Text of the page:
MOSCOW — A Russian court appeared Monday to lay the groundwork for a guilty verdict against a Ukrainian helicopter pilot nicknamed Ukraine’s “Joan of Arc,” Russian news agencies reported, wrapping up a trial over the 2014 deaths of two Russian journalists that has revived memories of Stalin-era show trials.
There was, however, initial confusion over the official court decision. Some Russian state-run outlets rushed to report that Lt. Nadiya Savchenko, 34, had been found guilty.
But state-run Rossiya 24 television later said that the judge had merely announced that he had heard enough evidence to convince him of her guilt before launching into an extended reading of the charges against her.
Such pro forma readings can sometimes last hours — or even days — and it was not immediately clear whether the judge would deliver the final ruling Monday. While the judge’s language during this review of the evidence may indicate whether or not the defendant will be pronounced guilty, the verdict and sentence are only officially delivered at the end of the session.
Savchenko had been accused of helping the Ukrainian army target the shelling that led to the June 2014 deaths of two Russian journalists in eastern Ukraine at the height of fighting there.
Little known before her capture, Savchenko has since become a national symbol of resistance in Ukraine and a target for Russians to focus their anger about the killing of eastern Ukrainian civilians. During Savchenko’s long imprisonment, she was elected a member of the Ukrainian parliament in absentia. She has always denounced the legitimacy of the Russian court and says she was abducted and spirited into Russia unwillingly.
The court in Russia’s Rostov region, which borders eastern Ukraine, found Savchenko guilty of aiding and abetting two journalists who worked for Russian state-run television.
The court proceedings have been widely condemned by Western leaders, and last week Ukrainian President Petro Poroshenko announced that he would try to get the European Union to issue sanctions against a roster of officials involved in her detention.
Secretary of State John F. Kerry condemned the trial ahead of the verdict, and it is possible that she will be on the agenda when he visits Moscow this week to discuss the cease-fire in Syria. The front-runner for the Democratic presidential nomination, Hillary Clinton, has also announced her concern for Savchenko’s well-being.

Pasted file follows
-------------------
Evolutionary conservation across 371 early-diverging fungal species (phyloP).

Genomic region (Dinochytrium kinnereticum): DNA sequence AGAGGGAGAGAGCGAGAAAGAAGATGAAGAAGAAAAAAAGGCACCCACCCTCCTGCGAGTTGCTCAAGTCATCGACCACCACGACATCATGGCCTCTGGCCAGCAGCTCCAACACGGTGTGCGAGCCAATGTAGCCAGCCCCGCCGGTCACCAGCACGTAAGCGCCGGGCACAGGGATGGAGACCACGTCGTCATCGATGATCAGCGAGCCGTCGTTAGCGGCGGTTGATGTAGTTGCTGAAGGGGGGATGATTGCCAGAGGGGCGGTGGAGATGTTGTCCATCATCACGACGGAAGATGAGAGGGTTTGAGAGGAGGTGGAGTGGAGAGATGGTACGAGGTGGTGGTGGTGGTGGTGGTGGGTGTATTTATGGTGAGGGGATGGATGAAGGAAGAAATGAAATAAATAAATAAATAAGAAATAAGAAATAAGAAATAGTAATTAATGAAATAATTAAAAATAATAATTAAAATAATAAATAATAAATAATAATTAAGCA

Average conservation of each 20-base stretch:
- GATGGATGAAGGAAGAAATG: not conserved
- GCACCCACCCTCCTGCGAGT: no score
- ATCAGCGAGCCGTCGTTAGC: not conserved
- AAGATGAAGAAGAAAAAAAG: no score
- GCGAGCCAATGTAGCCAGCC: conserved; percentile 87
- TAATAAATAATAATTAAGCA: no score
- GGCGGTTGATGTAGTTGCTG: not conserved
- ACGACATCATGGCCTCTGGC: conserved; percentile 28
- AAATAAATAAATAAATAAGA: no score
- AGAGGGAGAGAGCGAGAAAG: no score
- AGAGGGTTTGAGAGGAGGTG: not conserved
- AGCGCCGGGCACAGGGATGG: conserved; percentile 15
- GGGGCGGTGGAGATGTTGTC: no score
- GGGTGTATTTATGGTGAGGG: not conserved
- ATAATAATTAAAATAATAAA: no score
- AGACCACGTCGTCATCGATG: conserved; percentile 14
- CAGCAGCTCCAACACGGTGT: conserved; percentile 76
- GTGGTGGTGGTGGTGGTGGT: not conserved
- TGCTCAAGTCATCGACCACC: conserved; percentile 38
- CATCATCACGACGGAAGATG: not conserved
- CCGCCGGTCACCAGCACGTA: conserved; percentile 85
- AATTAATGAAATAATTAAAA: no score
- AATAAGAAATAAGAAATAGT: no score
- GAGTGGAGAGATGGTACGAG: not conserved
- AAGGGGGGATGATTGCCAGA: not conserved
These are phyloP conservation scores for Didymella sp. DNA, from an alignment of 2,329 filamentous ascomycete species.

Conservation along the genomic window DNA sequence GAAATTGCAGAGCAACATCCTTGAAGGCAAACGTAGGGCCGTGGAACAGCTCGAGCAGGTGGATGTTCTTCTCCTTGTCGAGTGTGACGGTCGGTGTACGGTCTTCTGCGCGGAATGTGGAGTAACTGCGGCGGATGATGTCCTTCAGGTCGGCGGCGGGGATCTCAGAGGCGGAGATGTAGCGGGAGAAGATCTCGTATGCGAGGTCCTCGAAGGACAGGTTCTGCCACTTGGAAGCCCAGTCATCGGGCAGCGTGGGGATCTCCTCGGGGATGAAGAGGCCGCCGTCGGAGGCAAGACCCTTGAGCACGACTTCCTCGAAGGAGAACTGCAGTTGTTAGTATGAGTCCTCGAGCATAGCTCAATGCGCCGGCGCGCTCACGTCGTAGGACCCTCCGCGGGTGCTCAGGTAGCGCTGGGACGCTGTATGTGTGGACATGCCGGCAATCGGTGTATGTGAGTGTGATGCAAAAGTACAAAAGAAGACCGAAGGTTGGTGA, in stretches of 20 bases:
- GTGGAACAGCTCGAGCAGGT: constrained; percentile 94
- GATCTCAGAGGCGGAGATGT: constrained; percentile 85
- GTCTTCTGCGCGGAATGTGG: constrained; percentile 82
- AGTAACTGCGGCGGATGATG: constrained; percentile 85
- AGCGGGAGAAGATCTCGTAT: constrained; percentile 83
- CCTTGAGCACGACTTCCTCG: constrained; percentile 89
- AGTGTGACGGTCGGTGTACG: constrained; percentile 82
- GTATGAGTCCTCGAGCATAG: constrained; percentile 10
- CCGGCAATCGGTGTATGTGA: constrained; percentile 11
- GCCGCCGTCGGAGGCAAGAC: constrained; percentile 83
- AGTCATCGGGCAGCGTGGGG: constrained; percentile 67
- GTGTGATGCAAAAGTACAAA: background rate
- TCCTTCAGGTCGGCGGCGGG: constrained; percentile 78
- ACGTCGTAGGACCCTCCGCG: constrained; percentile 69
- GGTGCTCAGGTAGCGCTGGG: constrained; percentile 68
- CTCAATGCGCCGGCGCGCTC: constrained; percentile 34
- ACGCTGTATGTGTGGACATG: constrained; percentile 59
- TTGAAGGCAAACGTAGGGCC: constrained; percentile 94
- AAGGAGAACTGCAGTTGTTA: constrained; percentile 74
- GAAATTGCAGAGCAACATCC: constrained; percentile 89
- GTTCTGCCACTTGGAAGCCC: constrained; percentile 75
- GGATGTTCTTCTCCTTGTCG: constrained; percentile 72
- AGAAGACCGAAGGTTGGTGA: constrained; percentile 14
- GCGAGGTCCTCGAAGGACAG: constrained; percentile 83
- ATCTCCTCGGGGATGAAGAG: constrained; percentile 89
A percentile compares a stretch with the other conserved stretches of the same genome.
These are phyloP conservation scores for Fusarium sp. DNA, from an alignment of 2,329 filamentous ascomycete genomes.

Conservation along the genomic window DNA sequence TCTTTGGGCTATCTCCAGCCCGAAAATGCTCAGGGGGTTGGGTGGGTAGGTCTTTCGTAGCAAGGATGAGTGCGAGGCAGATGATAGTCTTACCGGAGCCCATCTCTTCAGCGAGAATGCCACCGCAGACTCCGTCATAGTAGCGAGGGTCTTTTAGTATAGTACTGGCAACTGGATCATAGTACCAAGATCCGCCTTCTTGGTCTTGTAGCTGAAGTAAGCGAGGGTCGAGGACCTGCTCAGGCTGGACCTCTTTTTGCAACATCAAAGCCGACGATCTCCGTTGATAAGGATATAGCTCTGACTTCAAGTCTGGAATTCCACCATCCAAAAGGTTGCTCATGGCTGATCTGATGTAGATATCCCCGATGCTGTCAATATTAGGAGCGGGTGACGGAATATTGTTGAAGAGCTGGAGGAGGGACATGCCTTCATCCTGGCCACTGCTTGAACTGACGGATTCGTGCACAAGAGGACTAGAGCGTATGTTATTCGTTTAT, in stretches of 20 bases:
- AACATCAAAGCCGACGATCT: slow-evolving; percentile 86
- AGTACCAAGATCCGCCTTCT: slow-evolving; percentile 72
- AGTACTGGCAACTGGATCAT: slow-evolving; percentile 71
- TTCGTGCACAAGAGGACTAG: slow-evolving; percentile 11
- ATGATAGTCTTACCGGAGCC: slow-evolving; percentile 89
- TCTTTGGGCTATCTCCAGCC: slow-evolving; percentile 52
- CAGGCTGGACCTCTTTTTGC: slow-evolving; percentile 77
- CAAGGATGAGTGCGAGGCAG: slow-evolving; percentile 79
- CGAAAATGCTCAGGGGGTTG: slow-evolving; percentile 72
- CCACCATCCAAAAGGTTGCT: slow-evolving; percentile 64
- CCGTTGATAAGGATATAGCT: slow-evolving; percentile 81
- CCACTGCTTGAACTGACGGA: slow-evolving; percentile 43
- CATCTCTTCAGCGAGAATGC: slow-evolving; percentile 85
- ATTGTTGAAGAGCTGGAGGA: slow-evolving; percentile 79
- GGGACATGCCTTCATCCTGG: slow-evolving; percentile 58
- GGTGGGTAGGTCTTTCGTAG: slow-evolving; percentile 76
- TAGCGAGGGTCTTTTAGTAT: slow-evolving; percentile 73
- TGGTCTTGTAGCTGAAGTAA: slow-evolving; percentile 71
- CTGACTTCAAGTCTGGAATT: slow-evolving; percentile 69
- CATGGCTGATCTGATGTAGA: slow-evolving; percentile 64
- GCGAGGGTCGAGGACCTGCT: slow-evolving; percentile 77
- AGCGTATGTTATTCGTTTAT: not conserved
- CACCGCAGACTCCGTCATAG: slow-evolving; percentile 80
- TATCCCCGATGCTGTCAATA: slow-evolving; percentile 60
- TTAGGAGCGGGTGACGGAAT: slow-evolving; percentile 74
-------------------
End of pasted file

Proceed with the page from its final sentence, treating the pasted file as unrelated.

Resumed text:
Western officials and members of Savchenko’s defense team have said they expect the guilty verdict may set the stage for a prisoner exchange, possibly for two alleged Russian servicemen on trial in Kiev for fighting alongside separatists in eastern Ukraine.
Ukrainian President Poroshenko, asked about a possible trade for Savchenko at a press conference earlier this month said: “As the president of Ukraine, using my constitutional rights, yes, it is possible. I am ready to swap so Nadiya Savchenko can come home.”
The Kremlin has denied that an exchange for Savchenko has been discussed with Kiev, and a Foreign Ministry spokesman has said that any discussions of an exchange could not take place before a verdict was delivered in Savchenko’s case.
Spy swaps are an established tradition in Russia’s relations with the West. In September, Russia exchanged an Estonian security official, Eston Kohver, a little over one month after he was sentenced to 15 years in prison for espionage charges.
But it is unclear that a similar agreement could be hammered out in the case of Savchenko, both because of the severity of the charges against her and the extremely tense relations between Moscow and Kiev at the moment.
Ukraine has also demanded that Russia hand over several other Ukrainian nationals recently convicted of terrorism charges, including Oleg Sentsov, a Ukrainian film-maker sentenced to 20 years in prison on terrorism charges. Amnesty International said the case was “redolent of Stalinist-era show trials.” Sentsov is still in prison in Russia.
The court proceedings were the highest-profile in Russia since the 2012 trial of Pussy Riot, the feminist punk bank that was convicted of hooliganism for a brief performance in a Moscow church where they insulted Russian President Vladimir Putin.
The Russian court plans to announce the sentence Tuesday. Prosecutors have asked for a sentence of 23 years.
Savchenko’s lawyers said Monday that she plans to resume a hunger strike and refuse liquids to protest of the verdict.
Andrew Roth contributed to this report from Moscow.